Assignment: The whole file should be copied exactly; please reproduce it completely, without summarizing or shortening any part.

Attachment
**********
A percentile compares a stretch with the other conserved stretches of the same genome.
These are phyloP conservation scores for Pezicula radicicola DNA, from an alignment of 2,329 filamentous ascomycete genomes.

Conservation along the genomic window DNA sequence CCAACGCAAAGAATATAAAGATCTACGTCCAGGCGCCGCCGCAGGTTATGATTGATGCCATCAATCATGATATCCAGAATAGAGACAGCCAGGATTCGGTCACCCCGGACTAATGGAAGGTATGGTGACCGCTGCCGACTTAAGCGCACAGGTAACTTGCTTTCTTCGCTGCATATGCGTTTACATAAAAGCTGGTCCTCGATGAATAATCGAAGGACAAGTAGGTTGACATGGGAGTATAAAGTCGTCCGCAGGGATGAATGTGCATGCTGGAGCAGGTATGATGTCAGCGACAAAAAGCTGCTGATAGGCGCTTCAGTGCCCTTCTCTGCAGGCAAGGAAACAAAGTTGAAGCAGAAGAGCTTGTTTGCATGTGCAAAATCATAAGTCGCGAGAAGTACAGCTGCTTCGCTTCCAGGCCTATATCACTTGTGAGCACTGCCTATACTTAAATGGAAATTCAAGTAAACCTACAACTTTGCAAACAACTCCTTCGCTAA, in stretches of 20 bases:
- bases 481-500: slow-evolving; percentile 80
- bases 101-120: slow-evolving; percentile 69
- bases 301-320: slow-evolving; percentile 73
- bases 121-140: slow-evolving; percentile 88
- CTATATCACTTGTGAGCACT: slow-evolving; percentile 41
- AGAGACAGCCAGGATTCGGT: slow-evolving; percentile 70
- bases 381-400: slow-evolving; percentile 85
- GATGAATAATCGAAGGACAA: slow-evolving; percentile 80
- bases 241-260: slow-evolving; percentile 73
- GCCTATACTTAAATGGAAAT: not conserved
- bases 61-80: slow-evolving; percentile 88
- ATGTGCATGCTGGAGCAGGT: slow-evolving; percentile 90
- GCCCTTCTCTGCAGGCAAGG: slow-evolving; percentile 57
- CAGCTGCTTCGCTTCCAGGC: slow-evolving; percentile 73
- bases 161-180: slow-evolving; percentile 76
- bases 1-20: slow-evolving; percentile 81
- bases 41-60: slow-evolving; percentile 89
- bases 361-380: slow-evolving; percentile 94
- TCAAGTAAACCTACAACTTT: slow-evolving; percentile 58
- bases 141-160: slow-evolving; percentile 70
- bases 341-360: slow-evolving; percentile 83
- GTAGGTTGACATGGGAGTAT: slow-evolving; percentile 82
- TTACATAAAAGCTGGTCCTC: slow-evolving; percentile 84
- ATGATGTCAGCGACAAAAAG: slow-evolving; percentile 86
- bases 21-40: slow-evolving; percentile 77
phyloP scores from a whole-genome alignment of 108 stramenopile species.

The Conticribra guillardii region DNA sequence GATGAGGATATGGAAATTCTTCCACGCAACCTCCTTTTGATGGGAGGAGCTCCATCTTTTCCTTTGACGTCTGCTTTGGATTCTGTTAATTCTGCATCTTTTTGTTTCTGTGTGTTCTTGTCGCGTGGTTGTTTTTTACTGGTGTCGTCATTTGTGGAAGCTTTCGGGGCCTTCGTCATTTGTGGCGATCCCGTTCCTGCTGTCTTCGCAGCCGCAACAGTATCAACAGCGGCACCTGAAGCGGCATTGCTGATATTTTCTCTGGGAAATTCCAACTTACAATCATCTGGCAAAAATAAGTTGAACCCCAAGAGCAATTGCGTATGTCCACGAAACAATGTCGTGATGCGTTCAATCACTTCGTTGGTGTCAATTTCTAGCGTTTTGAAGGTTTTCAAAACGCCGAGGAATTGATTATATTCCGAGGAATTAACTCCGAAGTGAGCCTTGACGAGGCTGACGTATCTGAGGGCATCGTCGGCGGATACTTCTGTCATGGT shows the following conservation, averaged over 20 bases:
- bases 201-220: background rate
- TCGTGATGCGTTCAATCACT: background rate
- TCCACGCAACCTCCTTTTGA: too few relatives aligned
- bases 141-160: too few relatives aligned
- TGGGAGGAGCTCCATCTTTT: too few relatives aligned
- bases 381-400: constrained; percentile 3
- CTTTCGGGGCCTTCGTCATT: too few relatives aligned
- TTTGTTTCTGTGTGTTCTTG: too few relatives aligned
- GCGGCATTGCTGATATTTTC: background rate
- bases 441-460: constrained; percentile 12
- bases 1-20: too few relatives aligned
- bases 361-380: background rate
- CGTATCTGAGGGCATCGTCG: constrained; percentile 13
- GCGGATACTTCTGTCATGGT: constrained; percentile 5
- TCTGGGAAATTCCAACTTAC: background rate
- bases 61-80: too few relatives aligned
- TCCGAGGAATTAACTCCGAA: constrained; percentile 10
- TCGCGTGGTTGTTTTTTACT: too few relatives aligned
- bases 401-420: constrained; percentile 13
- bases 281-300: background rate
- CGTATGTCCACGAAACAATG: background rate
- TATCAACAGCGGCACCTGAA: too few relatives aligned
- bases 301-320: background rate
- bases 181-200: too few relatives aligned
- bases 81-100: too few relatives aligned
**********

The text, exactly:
A percentile compares a stretch with the other conserved stretches of the same genome.
These are phyloP conservation scores for Pezicula radicicola DNA, from an alignment of 2,329 filamentous ascomycete genomes.

Conservation along the genomic window DNA sequence CCAACGCAAAGAATATAAAGATCTACGTCCAGGCGCCGCCGCAGGTTATGATTGATGCCATCAATCATGATATCCAGAATAGAGACAGCCAGGATTCGGTCACCCCGGACTAATGGAAGGTATGGTGACCGCTGCCGACTTAAGCGCACAGGTAACTTGCTTTCTTCGCTGCATATGCGTTTACATAAAAGCTGGTCCTCGATGAATAATCGAAGGACAAGTAGGTTGACATGGGAGTATAAAGTCGTCCGCAGGGATGAATGTGCATGCTGGAGCAGGTATGATGTCAGCGACAAAAAGCTGCTGATAGGCGCTTCAGTGCCCTTCTCTGCAGGCAAGGAAACAAAGTTGAAGCAGAAGAGCTTGTTTGCATGTGCAAAATCATAAGTCGCGAGAAGTACAGCTGCTTCGCTTCCAGGCCTATATCACTTGTGAGCACTGCCTATACTTAAATGGAAATTCAAGTAAACCTACAACTTTGCAAACAACTCCTTCGCTAA, in stretches of 20 bases:
- bases 481-500: slow-evolving; percentile 80
- bases 101-120: slow-evolving; percentile 69
- bases 301-320: slow-evolving; percentile 73
- bases 121-140: slow-evolving; percentile 88
- CTATATCACTTGTGAGCACT: slow-evolving; percentile 41
- AGAGACAGCCAGGATTCGGT: slow-evolving; percentile 70
- bases 381-400: slow-evolving; percentile 85
- GATGAATAATCGAAGGACAA: slow-evolving; percentile 80
- bases 241-260: slow-evolving; percentile 73
- GCCTATACTTAAATGGAAAT: not conserved
- bases 61-80: slow-evolving; percentile 88
- ATGTGCATGCTGGAGCAGGT: slow-evolving; percentile 90
- GCCCTTCTCTGCAGGCAAGG: slow-evolving; percentile 57
- CAGCTGCTTCGCTTCCAGGC: slow-evolving; percentile 73
- bases 161-180: slow-evolving; percentile 76
- bases 1-20: slow-evolving; percentile 81
- bases 41-60: slow-evolving; percentile 89
- bases 361-380: slow-evolving; percentile 94
- TCAAGTAAACCTACAACTTT: slow-evolving; percentile 58
- bases 141-160: slow-evolving; percentile 70
- bases 341-360: slow-evolving; percentile 83
- GTAGGTTGACATGGGAGTAT: slow-evolving; percentile 82
- TTACATAAAAGCTGGTCCTC: slow-evolving; percentile 84
- ATGATGTCAGCGACAAAAAG: slow-evolving; percentile 86
- bases 21-40: slow-evolving; percentile 77
phyloP scores from a whole-genome alignment of 108 stramenopile species.

The Conticribra guillardii region DNA sequence GATGAGGATATGGAAATTCTTCCACGCAACCTCCTTTTGATGGGAGGAGCTCCATCTTTTCCTTTGACGTCTGCTTTGGATTCTGTTAATTCTGCATCTTTTTGTTTCTGTGTGTTCTTGTCGCGTGGTTGTTTTTTACTGGTGTCGTCATTTGTGGAAGCTTTCGGGGCCTTCGTCATTTGTGGCGATCCCGTTCCTGCTGTCTTCGCAGCCGCAACAGTATCAACAGCGGCACCTGAAGCGGCATTGCTGATATTTTCTCTGGGAAATTCCAACTTACAATCATCTGGCAAAAATAAGTTGAACCCCAAGAGCAATTGCGTATGTCCACGAAACAATGTCGTGATGCGTTCAATCACTTCGTTGGTGTCAATTTCTAGCGTTTTGAAGGTTTTCAAAACGCCGAGGAATTGATTATATTCCGAGGAATTAACTCCGAAGTGAGCCTTGACGAGGCTGACGTATCTGAGGGCATCGTCGGCGGATACTTCTGTCATGGT shows the following conservation, averaged over 20 bases:
- bases 201-220: background rate
- TCGTGATGCGTTCAATCACT: background rate
- TCCACGCAACCTCCTTTTGA: too few relatives aligned
- bases 141-160: too few relatives aligned
- TGGGAGGAGCTCCATCTTTT: too few relatives aligned
- bases 381-400: constrained; percentile 3
- CTTTCGGGGCCTTCGTCATT: too few relatives aligned
- TTTGTTTCTGTGTGTTCTTG: too few relatives aligned
- GCGGCATTGCTGATATTTTC: background rate
- bases 441-460: constrained; percentile 12
- bases 1-20: too few relatives aligned
- bases 361-380: background rate
- CGTATCTGAGGGCATCGTCG: constrained; percentile 13
- GCGGATACTTCTGTCATGGT: constrained; percentile 5
- TCTGGGAAATTCCAACTTAC: background rate
- bases 61-80: too few relatives aligned
- TCCGAGGAATTAACTCCGAA: constrained; percentile 10
- TCGCGTGGTTGTTTTTTACT: too few relatives aligned
- bases 401-420: constrained; percentile 13
- bases 281-300: background rate
- CGTATGTCCACGAAACAATG: background rate
- TATCAACAGCGGCACCTGAA: too few relatives aligned
- bases 301-320: background rate
- bases 181-200: too few relatives aligned
- bases 81-100: too few relatives aligned